Happy Friday, friends! I’m back today with another mini review of a fun book… that somehow didn’t manage to meet all of my expectations. Let’s get to it!
Eric Smith, The Girl and the Grove, Published by Flux, May 8th, 2018.
Teenager Leila’s life is full of challenges. From bouncing around the foster care system to living with seasonal affective disorder, she’s never had an easy road. Leila keeps herself busy with her passion for environmental advocacy, monitoring the Urban Ecovists message board and joining a local environmental club with her best friend Sarika. And now that Leila has finally been adopted, she dares to hope her life will improve.
But the voices in Leila’s head are growing louder by the day. Ignoring them isn’t working anymore. Something calls out to her from the grove at Fairmount Park.
- Our main character, Leila, was really endearing and I loved her right from the start. She is passionate, fierce, determined, but also insecure at times and I wanted to root for her and hug her all along. Also, diverse! characters! poc! rep! for!the!win!
- I love that this story has an adoptee as a main character just as well. In this family for a couple months, we get to see how Leila grew accustomed to her new parents, her struggles to finally start calling them “mom” and “dad” and everything was just so adorable. Also this is an #ownvoices book for that soo YAY.
- This brings me to my third point: I NEED to talk about how cool the parents were and their relationship with Leila. They were protective, understanding and also really fun (mention for Jon, the dad, who made me laugh a lot). I’m all for great parents-children relationship and that one just warmed my heart. I loved the focus on family that way, especially unconventional families, as Leila was adopted.
- We also got an amazing and strong female friendship between Leila and her best friend, Sarika. I loved how they supported each other all the way and all of their interactions were gold.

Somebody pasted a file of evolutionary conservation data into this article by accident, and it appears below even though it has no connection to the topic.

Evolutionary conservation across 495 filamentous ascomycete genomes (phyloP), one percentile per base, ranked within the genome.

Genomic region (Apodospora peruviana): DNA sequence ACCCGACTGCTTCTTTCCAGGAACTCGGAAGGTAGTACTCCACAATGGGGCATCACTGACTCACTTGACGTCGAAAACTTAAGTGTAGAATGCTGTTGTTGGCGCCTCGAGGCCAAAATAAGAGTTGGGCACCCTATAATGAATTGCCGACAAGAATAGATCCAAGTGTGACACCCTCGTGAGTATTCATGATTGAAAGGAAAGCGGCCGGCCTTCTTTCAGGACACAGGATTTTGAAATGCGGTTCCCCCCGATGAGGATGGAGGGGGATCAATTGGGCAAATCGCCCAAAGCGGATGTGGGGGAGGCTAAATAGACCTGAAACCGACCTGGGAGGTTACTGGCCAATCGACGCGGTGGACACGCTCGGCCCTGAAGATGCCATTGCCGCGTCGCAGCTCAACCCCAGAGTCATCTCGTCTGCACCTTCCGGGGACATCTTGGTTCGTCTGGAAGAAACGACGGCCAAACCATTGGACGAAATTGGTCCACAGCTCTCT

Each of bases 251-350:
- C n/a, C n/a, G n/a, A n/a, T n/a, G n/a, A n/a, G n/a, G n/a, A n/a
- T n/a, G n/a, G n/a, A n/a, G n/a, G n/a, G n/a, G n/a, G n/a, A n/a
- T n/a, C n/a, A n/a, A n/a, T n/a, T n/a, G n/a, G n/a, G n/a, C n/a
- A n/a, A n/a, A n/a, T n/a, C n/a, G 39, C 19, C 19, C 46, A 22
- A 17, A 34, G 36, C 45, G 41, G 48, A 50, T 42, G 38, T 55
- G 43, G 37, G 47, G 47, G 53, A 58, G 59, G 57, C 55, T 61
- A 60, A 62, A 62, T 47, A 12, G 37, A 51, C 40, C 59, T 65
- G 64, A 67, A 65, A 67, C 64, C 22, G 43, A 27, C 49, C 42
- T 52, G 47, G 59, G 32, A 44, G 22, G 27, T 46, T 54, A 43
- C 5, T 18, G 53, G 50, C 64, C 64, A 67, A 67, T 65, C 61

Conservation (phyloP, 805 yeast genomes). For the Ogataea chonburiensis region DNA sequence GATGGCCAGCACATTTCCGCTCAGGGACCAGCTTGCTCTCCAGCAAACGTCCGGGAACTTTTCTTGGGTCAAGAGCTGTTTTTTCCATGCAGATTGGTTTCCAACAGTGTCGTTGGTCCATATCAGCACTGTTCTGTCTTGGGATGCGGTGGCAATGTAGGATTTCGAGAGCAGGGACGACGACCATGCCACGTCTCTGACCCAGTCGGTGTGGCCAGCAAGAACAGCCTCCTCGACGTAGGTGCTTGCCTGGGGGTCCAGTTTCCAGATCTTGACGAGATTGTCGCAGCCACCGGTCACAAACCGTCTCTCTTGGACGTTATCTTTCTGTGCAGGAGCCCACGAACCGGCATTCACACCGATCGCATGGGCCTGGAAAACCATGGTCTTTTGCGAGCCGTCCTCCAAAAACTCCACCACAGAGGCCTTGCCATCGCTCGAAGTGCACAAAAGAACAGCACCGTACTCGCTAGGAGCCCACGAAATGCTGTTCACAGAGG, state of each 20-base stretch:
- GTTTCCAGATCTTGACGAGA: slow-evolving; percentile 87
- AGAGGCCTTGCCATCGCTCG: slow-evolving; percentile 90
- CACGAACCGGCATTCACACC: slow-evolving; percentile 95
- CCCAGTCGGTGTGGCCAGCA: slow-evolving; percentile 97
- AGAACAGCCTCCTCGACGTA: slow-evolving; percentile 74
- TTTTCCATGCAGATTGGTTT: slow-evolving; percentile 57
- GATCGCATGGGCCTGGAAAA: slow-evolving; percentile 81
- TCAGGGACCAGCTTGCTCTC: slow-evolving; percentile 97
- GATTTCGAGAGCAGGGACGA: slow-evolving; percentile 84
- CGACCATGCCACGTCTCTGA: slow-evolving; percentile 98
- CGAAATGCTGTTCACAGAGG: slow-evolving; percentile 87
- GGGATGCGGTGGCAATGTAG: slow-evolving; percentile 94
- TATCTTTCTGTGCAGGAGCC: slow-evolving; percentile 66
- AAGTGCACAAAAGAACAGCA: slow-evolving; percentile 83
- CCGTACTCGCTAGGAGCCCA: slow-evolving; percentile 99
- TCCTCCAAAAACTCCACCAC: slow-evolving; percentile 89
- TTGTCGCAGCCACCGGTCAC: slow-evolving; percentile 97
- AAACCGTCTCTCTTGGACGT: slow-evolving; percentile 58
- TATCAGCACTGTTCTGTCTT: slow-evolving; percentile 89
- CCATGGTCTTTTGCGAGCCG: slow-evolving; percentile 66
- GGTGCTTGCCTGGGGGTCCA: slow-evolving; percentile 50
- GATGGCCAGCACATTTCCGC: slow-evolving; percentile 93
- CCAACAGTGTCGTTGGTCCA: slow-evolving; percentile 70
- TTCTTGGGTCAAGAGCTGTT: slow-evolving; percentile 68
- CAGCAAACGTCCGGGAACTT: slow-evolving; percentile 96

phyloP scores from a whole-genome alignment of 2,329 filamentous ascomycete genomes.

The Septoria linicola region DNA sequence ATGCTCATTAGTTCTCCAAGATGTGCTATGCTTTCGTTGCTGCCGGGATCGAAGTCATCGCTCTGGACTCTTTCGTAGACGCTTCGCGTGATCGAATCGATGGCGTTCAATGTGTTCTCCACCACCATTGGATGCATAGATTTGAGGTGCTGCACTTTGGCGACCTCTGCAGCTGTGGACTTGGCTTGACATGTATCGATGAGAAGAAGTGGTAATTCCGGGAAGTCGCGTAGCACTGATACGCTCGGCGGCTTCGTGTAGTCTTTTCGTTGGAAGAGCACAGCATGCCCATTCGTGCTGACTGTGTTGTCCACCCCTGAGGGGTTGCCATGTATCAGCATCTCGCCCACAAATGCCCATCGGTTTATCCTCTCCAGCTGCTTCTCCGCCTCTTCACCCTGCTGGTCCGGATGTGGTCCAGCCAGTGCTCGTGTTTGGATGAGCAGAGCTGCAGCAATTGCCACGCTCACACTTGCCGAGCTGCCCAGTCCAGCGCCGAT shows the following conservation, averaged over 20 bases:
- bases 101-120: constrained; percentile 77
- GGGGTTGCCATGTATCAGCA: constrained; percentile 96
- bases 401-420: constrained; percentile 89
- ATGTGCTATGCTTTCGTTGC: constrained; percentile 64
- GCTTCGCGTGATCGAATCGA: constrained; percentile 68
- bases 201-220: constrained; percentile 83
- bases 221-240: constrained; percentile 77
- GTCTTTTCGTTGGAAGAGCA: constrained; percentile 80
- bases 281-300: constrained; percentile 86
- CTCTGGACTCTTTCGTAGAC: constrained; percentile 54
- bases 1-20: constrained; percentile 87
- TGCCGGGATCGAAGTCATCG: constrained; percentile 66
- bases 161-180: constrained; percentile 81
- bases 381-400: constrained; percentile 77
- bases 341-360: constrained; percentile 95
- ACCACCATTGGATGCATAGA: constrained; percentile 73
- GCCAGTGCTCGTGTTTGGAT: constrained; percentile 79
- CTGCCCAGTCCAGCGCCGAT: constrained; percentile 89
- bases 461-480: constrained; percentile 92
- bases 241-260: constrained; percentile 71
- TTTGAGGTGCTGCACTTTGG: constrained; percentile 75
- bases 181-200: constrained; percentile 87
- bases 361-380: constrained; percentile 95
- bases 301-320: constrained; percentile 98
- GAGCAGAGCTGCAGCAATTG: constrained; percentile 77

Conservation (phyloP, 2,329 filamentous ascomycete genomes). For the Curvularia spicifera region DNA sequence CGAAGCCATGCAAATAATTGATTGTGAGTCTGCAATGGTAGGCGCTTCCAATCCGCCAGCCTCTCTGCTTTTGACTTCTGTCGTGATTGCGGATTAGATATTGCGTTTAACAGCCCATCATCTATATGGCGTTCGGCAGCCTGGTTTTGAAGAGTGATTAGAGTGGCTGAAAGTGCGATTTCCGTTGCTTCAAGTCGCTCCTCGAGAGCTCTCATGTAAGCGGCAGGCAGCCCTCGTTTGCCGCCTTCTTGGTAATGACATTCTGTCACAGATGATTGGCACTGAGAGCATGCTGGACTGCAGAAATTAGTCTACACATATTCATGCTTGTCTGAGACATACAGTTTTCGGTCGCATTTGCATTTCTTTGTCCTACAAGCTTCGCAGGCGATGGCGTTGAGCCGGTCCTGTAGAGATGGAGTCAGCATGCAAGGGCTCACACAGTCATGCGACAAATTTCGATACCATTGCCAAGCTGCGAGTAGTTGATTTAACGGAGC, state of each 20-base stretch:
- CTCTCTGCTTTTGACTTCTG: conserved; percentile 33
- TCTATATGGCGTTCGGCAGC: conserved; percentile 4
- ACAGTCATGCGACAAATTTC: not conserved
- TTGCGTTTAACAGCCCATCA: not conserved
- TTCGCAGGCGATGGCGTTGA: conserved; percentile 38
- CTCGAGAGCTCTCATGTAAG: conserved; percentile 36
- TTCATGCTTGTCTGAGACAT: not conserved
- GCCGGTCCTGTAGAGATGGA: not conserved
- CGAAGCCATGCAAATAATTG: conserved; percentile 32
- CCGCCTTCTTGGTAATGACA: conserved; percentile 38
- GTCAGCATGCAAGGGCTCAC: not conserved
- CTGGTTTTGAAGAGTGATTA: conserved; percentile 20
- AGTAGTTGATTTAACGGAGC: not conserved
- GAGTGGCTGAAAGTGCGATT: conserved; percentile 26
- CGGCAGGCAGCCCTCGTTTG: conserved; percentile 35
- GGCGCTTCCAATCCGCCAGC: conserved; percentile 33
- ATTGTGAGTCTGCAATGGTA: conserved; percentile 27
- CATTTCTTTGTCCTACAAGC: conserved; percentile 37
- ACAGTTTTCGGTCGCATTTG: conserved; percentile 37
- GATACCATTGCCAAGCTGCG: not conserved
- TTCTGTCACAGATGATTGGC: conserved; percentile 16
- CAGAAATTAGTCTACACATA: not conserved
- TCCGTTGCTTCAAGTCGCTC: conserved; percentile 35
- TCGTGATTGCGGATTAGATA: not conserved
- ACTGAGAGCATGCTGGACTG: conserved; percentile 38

- The Girl and the Grove has such a great focus on the environment, something that I also found quite original and really enjoyed seeing in the book.
I HAD A HARD TIME WITH…
- While I really enjoyed the idea of the story overall, I felt like it missed a little something for me to be completely captivated. The fantasy/magical elements were there, yet I felt like they could have been a bit more developed, like the atmosphere, the trees, the woods, everything, could have used a little bit more work to really stand out and give this book really magical vibes. It had tons of potential, yet I felt a bit disappointed by the execution.
- I enjoyed the side-characters, but they felt a bit superficial to me, at times. I wanted to know more about them, about the best friend, about the love interest, about the mean-girl of the story who, unfortunately, felt a bit two-dimensional. It was a great cast, but once again, it missed a little something.
- Lastly, and I don’t know if it’s just me, but the blurb promised me representation of SAD (Seasonal Affective Disorder), something I really was looking forward to… but maybe I missed it somewhere??! The only mention of that happened at the start of the book, but it isn’t explored more and…. I’m sad. Sorry. That was a bad pun. (Maybe I did!! I’m not excluding that I didn’t see it, but… I don’t know, there should have been more?)
The Girl and the Grove was a really refreshing story, with great, endearing characters and a premise with loads of potential. If it failed to meet my expectations a little bit, I would still recommend it if you’re looking for a fun read, a focus on family and environment with a touch of magic.
Final rating: 3 drops!
The biggest thanks to the publisher and NetGalley for sending me an ARC of this book. This did not, in any way, affect my opinion and this review.
Trigger warnings: let me know if you found some, so I can add them to this.
Do you want to read The Girl and the Grove? Why, or why not?
Do you know other stories talking about the foster-care system and adopted main characters? Let me know in comments!